A Star Is Snubbed and Long Live Olivia Colman: Alex Riddle Gives Us Five Takeaways from the Golden Globes
The Golden Globes delivered again, with a couple of gloriously madcap voting decisions, as Bohemian Rhapsody and Green Book sprung major surprises in the Best Motion Picture Drama and Comedy/Musical categories. The Hollywood Foreign Press Association are a contrary bunch, and their choices have once again thrown the cat amongst the pigeons as we count down to the Oscars next month.
But what lessons can we learn from another night of shocks? With a pool of voters nearly a hundred times smaller than that of the Academy, and no crossover between the two, Globes and Oscars voters rarely see eye to eye. However, the Globes still have unique influence in helping set the agenda for the climactic weeks of awards season. Oscar nomination ballots opened this week, and so voters will be making their decisions in the shadows of Sunday’s ceremony, with Globes winners beaming back at them on front pages across the world and killer speeches doing the rounds online. The Golden Globes can shoot a film to the brink of glory, or cast an unscrubbable stink on those it snubbed… Who’s looking good for Oscar gold?
A Star Is Snubbed
No ceremony embraces the glitz and glamour of Hollywood quite like the Globes, and their desire to get the biggest names up on their stage has almost passed the point of parody (see Michael Douglas’ win for The Kominsky Method). A Star Is Born seemed tailored-made for the HFPA, and all set for a La La Land-style sweep. A dazzling love story set in the entertainment industry starring Bradley Cooper AND Lady Gaga? Give it all the gold we have. Instead, it proved a truly bleak night. Perhaps Sam Elliott’s surprise omission from the Best Supporting Actor category was a sign that the HFPA didn’t have quite the love for the film that most pundits imagined. But it was genuinely surprising to see Bradley Cooper, Lady Gaga, and the film itself all bested in their respective categories. To steal a phrase: To lose one Globe may be regarded as misfortune, to lose both looks like carelessness, but to lose all three? Unthinkable. It would be a mistake to believe that A Star Is Born is slipping out of contention, but its long-held frontrunner status is clearly weighing heavy, and the studio’s awards strategists will have to work hard to make sure this snub doesn’t stick.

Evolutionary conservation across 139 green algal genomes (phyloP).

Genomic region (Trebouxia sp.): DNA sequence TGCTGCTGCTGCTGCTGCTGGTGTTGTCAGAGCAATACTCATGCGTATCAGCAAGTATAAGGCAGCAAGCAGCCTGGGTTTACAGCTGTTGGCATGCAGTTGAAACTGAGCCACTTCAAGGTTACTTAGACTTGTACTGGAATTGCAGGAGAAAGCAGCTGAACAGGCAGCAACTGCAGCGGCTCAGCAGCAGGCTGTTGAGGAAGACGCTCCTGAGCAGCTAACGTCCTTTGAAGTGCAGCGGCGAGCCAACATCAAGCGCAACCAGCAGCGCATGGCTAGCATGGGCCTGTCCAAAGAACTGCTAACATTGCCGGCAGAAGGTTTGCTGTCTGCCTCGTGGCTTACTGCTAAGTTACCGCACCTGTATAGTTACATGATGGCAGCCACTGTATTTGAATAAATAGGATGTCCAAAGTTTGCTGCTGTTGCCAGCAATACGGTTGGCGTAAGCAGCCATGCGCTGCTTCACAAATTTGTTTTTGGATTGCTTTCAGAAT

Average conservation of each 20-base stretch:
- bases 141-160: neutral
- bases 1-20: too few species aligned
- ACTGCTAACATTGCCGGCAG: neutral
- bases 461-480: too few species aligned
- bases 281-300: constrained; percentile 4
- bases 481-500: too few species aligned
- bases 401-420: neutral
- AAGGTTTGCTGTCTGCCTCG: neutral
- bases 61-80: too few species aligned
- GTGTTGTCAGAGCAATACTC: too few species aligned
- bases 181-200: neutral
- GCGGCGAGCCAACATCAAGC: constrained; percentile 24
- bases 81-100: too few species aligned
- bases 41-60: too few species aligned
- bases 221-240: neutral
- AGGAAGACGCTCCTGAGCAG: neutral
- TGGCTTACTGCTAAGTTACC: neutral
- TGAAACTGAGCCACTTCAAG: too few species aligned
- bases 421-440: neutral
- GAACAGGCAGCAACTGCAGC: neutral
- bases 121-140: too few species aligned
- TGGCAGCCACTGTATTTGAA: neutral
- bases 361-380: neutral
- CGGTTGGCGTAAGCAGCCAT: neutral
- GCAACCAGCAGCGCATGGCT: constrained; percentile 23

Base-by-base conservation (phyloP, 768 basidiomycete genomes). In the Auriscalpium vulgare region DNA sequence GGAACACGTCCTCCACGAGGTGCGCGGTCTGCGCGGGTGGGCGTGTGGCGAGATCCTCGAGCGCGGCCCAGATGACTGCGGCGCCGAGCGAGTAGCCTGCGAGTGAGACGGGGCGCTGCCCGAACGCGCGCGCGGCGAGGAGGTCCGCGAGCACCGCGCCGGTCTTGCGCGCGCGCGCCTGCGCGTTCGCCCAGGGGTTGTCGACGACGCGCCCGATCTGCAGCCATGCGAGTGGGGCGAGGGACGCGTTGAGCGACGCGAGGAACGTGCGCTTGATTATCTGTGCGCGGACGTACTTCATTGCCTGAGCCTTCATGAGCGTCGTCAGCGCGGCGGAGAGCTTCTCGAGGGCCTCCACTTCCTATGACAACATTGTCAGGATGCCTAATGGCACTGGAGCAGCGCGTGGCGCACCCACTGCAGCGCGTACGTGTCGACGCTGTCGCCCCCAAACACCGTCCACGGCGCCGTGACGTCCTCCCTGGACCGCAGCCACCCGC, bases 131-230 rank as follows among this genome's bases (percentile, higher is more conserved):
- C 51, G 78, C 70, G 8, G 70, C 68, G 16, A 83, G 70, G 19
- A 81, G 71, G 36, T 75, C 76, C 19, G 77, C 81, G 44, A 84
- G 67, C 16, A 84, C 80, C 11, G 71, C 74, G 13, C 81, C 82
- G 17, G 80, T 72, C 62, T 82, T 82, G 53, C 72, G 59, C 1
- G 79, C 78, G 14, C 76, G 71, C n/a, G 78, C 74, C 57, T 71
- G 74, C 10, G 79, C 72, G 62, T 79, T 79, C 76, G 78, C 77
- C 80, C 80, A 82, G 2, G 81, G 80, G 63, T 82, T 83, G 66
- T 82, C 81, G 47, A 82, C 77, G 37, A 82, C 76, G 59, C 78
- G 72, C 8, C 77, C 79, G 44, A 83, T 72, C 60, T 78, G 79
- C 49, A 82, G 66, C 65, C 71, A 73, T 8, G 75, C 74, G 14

Best Picture Race is Anybody’s Guess
Three Billboards Outside Ebbing, Missouri; Lady Bird; The Revenant; and The Martian: All recent Golden Globes Best Picture winners that eventually missed out on top honours at the Oscars. The Globes are not a reliable bellwether, and one should take the wins for Bohemian Rhapsody and Green Book with a serious pinch of salt. But what could easily have been a procession for A Star Is Born is now truly anybody’s guess. The major contenders all have question marks against their prospects. A Star Is Born is a remake with waning momentum; the two Globes winners have already been beset with controversy (Bohemian Rhapsody for director Bryan Singer’s involvement, while Green Book has faced allegations of taking historical liberties); Roma will have to fight off potential voter prejudice against its release on Netflix; and The Favourite may just have dropped one too many C-Bombs for many voters’ liking. Whatever happens, we have a real race on our hands.
Regina King Becomes a Sure Thing
It’s no secret that the HFPA loved Vice. The acidic Adam McKay comedy led the way with six Golden Globe nominations – dispensed before the film had even been released or the review embargo lifted. So all the signs pointed towards success for Amy Adams – off the back of a career-best year on both the big and small screen - in the Best Supporting Actress category. Instead the win went to If Beale Street Could Talk’s Regina King. Already considered a frontrunner at the Oscars, this minor Globes upset suggests a coronation for King is now inevitable at the Dolby Theatre next month. Her hopes were further bolstered by a pitch-perfect speech that called for gender equality on all future film projects, and praised her director Barry Jenkins to the hilt. That’s how you seize the moment and drive the Oscars narrative: it will do both King and the film’s chances the world of good.
Long Live Olivia Colman
It’s difficult not to feel a tinge of patriotic pride as we watch the actress once buried alive in a ball pit by Mark Corrigan now clutching Globes gold and calling Emma Stone and Rachel Weisz ‘my bitches’ from the podium. It’s too early to call The Favourite star the, err, favourite; but make no mistake: Colman has a real chance at Oscars glory. A BAFTA Best Actress win - and subsequent elevation to National Treasure status - is surely a given, and she’d then carry all kinds of momentum heading into February’s big ceremony. Most pundits would still have Lady Gaga and, especially, Glenn Close ahead of her (and the remarkable fact that Close has never received an Oscar across a stellar career puts her marginally out in front), but the only thing the Academy loves more than a Brit, is a Brit playing royalty. Colman ticks all the boxes.
Amy Poehler and Maya Rudolph Ace Oscars Audition
And have we just watched next month’s Oscar hosts? Amy Poehler has set a high bar at previous Globes with her work with Tina Fey, but she partnered up with Bridesmaids star Maya Rudolph this time round, and the pair delivered in spades with a couple of solid skits and a marriage proposal. With Kevin Hart resigning from Oscar-hosting duties after a social media storm, the Academy will be looking for a safe pair of hands to take the helm. And while an Ellen DeGeneres interview sparked rumours of a possible late return for Hart, the Board of Governors could do a lot worse than handing the show over to these two. Certainly a safer bet than Hathaway and Franco…
Written by Alex Riddle